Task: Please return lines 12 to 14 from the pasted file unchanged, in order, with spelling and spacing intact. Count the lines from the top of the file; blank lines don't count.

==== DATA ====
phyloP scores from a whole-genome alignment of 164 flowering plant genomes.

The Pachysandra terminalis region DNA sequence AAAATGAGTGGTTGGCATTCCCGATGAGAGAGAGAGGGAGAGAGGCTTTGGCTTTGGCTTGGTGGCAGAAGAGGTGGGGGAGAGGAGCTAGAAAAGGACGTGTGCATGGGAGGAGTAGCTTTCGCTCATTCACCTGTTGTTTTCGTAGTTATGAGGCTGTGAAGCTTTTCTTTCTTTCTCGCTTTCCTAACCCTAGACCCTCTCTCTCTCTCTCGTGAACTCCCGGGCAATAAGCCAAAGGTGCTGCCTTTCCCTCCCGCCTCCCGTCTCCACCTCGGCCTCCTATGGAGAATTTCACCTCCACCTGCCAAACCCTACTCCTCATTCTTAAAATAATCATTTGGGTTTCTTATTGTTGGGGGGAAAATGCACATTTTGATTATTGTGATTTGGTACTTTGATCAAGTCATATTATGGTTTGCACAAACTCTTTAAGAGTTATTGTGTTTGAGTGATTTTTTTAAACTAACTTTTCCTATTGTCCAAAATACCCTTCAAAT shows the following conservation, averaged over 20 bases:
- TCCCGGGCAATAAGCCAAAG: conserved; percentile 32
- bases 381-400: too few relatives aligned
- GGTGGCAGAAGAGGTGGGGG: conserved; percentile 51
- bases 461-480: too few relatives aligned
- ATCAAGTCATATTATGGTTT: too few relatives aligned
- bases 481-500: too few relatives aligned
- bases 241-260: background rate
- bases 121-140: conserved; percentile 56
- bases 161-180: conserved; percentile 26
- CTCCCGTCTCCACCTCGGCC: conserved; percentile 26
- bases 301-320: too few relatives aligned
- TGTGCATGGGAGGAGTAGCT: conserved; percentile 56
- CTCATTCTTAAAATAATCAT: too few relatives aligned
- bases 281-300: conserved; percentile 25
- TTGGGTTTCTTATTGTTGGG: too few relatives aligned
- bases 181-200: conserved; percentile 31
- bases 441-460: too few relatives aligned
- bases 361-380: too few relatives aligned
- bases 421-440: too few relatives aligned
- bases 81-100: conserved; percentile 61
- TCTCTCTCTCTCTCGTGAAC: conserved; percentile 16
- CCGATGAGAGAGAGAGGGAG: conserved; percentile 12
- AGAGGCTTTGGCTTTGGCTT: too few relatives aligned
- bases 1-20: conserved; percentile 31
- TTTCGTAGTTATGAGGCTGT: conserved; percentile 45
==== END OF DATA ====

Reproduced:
- CTCCCGTCTCCACCTCGGCC: conserved; percentile 26
- bases 301-320: too few relatives aligned
- TGTGCATGGGAGGAGTAGCT: conserved; percentile 56